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Statement by Aqqaluk Lynge

Statement by

Aqqaluk Lynge

Vice-Chair of Inuit Circumpolar Conference

Regarding the adoption UN General Assembly as GA is ready to consider next week of the Declaration on the Rights of Indigneous Peoples.

Press Conference, United Nations Headquarters

13 October 2006

Check Against Delivery

I would like to thank those of you in the media who have come to cover this very important matter of human rights.

The story is not new. The doors of the United Nations were shut to indigenous peoples for decades. In fact, the doors of all international bodies and most national bodies were locked as soon as an indigenous person would approach them. It became most woefully apparent in 1923 when Chief Deskaheh traveled great distances to the League of Nations in Geneva. After waiting months to defend his people’s rights, or even just to be heard, he went home without being acknowledged.

You would have thought that the Universal Declaration of Human Rights might have changed this. But it didn’t. Indigenous peoples were shut out time after time after time. Indigenous peoples have not been part of this very important world body. We lived and continue to live in our own parts of the world, using our own languages, eeking out a living in our own economic systems, and practicing our own cultures. And not connected to the global community and often not welcome to do so. Many of us – too many – continue to live in abject poverty. As it is for most indigenous peoples of the world, we are still fighting, even begging, for the recognition of our basic human rights. Abuses continue to be rampant. Many UN experts have noted that indigenous peoples are the most marginalized one can find in the world.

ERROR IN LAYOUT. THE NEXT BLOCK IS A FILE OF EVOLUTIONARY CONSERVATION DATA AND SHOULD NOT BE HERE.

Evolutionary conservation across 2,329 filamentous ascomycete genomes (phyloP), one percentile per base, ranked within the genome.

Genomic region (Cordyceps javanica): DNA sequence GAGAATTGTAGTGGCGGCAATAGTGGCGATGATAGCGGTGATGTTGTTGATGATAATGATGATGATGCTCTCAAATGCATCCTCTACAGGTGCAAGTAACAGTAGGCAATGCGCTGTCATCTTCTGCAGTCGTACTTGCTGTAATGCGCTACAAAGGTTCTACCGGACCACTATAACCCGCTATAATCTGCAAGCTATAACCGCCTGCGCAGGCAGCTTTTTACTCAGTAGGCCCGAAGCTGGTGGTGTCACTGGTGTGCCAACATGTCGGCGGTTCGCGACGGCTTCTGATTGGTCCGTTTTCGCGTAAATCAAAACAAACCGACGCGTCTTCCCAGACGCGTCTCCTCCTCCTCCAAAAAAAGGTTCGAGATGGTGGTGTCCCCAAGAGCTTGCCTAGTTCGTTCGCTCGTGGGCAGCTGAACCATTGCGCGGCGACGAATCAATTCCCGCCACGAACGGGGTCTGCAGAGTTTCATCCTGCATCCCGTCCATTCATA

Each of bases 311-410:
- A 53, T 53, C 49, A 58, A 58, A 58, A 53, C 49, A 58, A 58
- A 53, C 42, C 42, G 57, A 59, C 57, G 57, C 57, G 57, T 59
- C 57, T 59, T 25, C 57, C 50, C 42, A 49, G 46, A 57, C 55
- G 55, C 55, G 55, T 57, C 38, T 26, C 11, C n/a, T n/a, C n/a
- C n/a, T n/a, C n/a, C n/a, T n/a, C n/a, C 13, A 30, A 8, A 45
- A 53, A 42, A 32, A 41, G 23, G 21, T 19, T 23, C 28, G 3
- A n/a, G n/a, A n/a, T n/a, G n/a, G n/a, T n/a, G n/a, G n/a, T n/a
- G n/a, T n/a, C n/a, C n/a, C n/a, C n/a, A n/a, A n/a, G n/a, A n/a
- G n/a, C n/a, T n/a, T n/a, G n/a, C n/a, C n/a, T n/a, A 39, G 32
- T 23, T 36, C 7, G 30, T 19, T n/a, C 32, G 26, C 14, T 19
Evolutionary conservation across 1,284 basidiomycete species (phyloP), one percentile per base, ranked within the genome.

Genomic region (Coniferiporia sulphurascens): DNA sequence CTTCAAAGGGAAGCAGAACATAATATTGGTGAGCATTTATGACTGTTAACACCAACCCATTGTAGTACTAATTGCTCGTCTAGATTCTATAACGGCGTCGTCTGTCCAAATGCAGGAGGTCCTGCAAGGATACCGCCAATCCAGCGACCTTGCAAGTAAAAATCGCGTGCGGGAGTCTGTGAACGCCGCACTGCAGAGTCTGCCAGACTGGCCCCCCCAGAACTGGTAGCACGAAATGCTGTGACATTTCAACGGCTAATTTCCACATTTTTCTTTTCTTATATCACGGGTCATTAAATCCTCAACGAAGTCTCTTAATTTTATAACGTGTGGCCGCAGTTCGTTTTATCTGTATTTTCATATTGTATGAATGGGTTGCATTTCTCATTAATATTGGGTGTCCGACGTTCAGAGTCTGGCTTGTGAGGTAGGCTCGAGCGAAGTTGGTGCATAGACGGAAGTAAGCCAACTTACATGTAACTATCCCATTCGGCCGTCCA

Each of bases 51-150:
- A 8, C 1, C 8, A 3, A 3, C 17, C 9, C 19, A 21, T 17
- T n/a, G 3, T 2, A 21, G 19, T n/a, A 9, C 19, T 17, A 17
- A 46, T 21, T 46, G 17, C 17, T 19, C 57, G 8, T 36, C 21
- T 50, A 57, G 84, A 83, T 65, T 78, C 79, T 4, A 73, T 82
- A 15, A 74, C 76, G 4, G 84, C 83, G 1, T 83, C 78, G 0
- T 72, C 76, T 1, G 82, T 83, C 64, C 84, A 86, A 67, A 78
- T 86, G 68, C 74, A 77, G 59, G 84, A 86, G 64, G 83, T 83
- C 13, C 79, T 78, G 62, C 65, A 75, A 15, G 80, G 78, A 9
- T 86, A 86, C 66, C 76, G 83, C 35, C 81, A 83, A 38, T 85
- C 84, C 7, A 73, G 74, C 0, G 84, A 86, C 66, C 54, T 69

Hope arrived in the UN a little more than two decades ago. An exceptional process was initiated through which member states and indigenous peoples sat at the same table developing a document that would spell out the fundamental rights of indigenous peoples. But then it stalled. A UN Decade of the World’s Indigenous Peoples passed without notice and without this document being adopted. New hope arrived when the Permanent Forum was established as a high level body inside the UN. This is indeed an accomplishment that all should celebrate. We should also celebrate the recent decision of the Human Rights Council to accept the wording of the Declaration. The exceptional process through which member states and indigenous peoples worked together on each article, painfully yet collaboratively, has come to an end. It was a process that speaks to the greatness of the UN. We welcome all member states to vote in favour of the draft resolution as put forward by the Human Rights Council, and without amendment. A vote for the Declaration is a vote in favour of this collaboarative process and in the greatness of the UN. It would be a vote to open the doors to indigenous peoples once and for all.

When the Permanent Forum was established in 2002, the UN Secretary-General welcomed indigenous peoples into the UN family. If the General Assembly, at this critical time, does not adopt the Declaration, we must ask, “what was the meaning of this welcome?”

We would then also have to ask, “what use is the Permanent Forum on Indigenous Issues if the UN denies our basic human rights by blocking the Declaration’s adoption?”

In light of the development of the UN’s Millennium Development Goals, we must also ask, what use are they to indigenous peoples if we continue to be barred at the door?

I urge all member states to adopt the Declaration without reservation or amendment.